Astronomers eager to add to Sky in Google Earth

Sep 07, 2007
Astronomers eager to add to Sky in Google Earth
One piece of the Sky in Google Earth, showing 7 planetary systems around nearby stars (blue & gold ovals) and a recently discovered gamma-ray burst in the constellation of Gemini (diamond-ring object). By clicking on these icons, Google Sky users can pull up detailed information about exoplanets and sudden flashes of light in the sky. Credit: UC Berkeley

Since Sky in Google Earth debuted two weeks ago to let the public explore the heavens from their computers, two University of California, Berkeley, astronomers have jumped in to populate Google's sky with the most recently discovered heavenly objects.

For Google Sky's Aug. 22 launch, Professor Geoffrey Marcy and his international planet hunting team provided Google with coordinates of all the stars with known planets - more than 200 planets around nearly as many stars.

This week, Google posted on its Web site another layer of information users can add to their personal sky: real-time updates on new objects that flash in the heavens. According to Joshua Bloom, a member of the team that prepared this layer, it is a combination, or "mash-up," of new data on exploding stars, called supernovae; extremely bright and energetic flares called gamma-ray bursts; and peculiar brightenings of stars, called microlensing events, caused when starlight is bent around a nearer star and magnified. Gamma-ray bursts are spectacular explosions arising after the death of massive stars as they collapse to produce black holes.

"Right out of the gate, Google Sky has become a powerful tool for the public and in the classroom," said Bloom, an assistant professor of astronomy who employed Sky in his opening lecture last week to an introductory astronomy class at UC Berkeley. "And if it works well and gets more and more of these transient events into the system, we as researchers will be using it."

Bloom and his colleagues at the California Institute of Technology and Los Alamos National Laboratory build the "cyber"-infrastructure, called VOEventNet, that allows satellites and telescopes to send astronomers, and Google, real-time information on these newly discovered transients in the sky.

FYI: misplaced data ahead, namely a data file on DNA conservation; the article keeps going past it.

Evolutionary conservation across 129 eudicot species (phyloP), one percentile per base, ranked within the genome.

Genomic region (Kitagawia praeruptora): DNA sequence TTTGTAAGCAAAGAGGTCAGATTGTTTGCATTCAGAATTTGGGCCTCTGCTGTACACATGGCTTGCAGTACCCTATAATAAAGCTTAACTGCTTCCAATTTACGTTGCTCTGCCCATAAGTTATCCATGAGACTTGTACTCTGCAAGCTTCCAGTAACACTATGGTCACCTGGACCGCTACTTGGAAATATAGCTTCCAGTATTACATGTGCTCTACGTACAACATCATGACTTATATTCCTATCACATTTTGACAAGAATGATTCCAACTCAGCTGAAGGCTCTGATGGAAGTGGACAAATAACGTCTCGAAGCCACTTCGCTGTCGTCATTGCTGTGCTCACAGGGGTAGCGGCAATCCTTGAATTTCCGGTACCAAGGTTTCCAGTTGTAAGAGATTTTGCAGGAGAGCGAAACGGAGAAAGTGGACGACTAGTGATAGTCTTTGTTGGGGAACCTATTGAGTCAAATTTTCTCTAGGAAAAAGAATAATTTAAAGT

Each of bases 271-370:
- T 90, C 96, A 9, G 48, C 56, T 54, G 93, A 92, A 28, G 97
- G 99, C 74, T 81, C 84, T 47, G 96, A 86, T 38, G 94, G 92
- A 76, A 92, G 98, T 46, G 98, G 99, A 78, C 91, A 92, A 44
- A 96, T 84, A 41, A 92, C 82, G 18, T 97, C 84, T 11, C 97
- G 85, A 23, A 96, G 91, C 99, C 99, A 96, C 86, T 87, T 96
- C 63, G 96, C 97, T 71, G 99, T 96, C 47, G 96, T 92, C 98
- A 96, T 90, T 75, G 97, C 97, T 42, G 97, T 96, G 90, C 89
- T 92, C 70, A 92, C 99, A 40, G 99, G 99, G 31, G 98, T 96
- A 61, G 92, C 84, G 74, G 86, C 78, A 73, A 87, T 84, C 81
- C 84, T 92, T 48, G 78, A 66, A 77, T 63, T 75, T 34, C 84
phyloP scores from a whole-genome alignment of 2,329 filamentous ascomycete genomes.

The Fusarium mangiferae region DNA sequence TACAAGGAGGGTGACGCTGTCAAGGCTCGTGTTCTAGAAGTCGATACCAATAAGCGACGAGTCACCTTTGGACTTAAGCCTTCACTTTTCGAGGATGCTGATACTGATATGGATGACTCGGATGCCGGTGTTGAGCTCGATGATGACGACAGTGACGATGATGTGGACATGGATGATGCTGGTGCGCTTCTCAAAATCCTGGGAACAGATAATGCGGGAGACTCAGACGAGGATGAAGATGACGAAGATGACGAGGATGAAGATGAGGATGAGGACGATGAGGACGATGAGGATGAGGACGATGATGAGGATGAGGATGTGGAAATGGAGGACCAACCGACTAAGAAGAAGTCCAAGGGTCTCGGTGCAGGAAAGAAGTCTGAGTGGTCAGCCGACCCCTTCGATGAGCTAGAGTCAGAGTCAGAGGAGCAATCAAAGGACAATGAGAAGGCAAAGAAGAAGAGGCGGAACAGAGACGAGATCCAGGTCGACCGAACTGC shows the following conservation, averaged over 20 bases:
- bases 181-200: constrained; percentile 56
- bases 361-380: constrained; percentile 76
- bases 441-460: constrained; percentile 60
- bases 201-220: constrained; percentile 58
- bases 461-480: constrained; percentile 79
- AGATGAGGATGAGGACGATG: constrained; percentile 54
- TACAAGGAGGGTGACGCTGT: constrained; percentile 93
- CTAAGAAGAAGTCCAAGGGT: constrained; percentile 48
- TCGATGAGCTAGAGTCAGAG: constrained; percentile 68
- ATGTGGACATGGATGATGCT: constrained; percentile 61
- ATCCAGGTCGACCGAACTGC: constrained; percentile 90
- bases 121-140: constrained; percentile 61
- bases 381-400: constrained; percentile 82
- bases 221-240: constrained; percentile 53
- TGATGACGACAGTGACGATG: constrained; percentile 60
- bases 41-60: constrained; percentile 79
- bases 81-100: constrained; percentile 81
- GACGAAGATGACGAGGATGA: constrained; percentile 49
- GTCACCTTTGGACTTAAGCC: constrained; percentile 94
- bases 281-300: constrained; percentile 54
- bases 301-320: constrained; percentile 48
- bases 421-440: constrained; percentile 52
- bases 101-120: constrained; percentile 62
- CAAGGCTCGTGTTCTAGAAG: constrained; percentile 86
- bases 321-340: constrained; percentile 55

"We set out to create a language that can be parsed by computers, so computers can talk to one another," telescope to telescope, Bloom said. "VOEvent is an important backbone for the Large Synoptic Survey Telescope, which should detect thousands of interesting transients every night. With that amount of data, we need something like this to do real-time astronomy."

The LSST is a proposed ground-based 8.4-meter telescope that will image faint astronomical objects across the entire sky, returning night after night to some of the same objects. Targeted for completion by 2017, the telescope would allow the study of objects - supernovae, potentially hazardous near-Earth asteroids, and distant Kuiper Belt Objects - that change or move on rapid timescales.

"LSST answers the question, How do you do 21st century astronomy?" Bloom said. "The cutting edge won't be people going to telescopes and taking data, but terabytes and terabytes of data coming in every day, and astronomers sifting though the data for new discoveries."

Until this new era arrives, Sky in Google Earth provides a taste of what's in store for astronomers, and Google seems pleased by astronomers' response.

"We have seen astronomers embrace this service because of the potential it has to serve as a platform for sharing astronomical data," said Google's Ryan Scranton, one of the developers of Sky. "This is a very grass roots, ground-up effort."

When first launched two weeks ago, Sky in Google Earth allowed users to navigate the sky to find hundreds of millions of stars, to view Hubble Space Telescope images of beautiful galaxies and nebulae, to focus in on star fields mapped by the Sloan Digital Sky Survey, and to display the constellations, moon and planets. With Marcy's data, they also were able to chart the locations of exoplanets discovered by him and his California and Carnegie Planet Search team.

As of this week, Bloom and his team began feeding Google a mash-up of gamma-ray bursts discovered by NASA's Swift orbiting observatory and the Milagro ground-based observatory; microlensing phenomena detected by the Optical Gravitational Lensing Experiment (OGLE), which searches for dark matter within the Magellanic Clouds and the Milky Way's galactic bulge; asteroids and optical transients from the Palomar-Quest survey; and newly exploded supernovas from surveys by the Sloan Digital Sky Survey Supernova Search and ESSENCE. The mash-up is updated every 15 minutes.

VOEventNet, which allows these disparate data to be fed to Sky, was developed with funding from the National Science Foundation as a way to automate astronomy so that new observations are relayed within seconds or minutes to robotic telescopes that can quickly and automatically swivel to observe them. Today, such discoveries are announced to astronomers through email or fax "telegrams" from the International Astronomical Union, often delayed for days while referees assess the event. VOEventNet would eliminate the middlemen.

Sky in Google Earth provides one way astronomers and the public can see now the amazing objects being discovered daily by telescopes and orbiting satellites. Bloom expects more astronomers to take advantage of the ease of adding mash-ups to Sky in Google Earth in order to layer interesting astronomical objects over the viewing area and create personalized tours of the cosmos.

For more information on Sky in Google Earth and VOEventNet, link to: earth.google.com/sky/ and voeventnet.org .

Source: UC Berkeley

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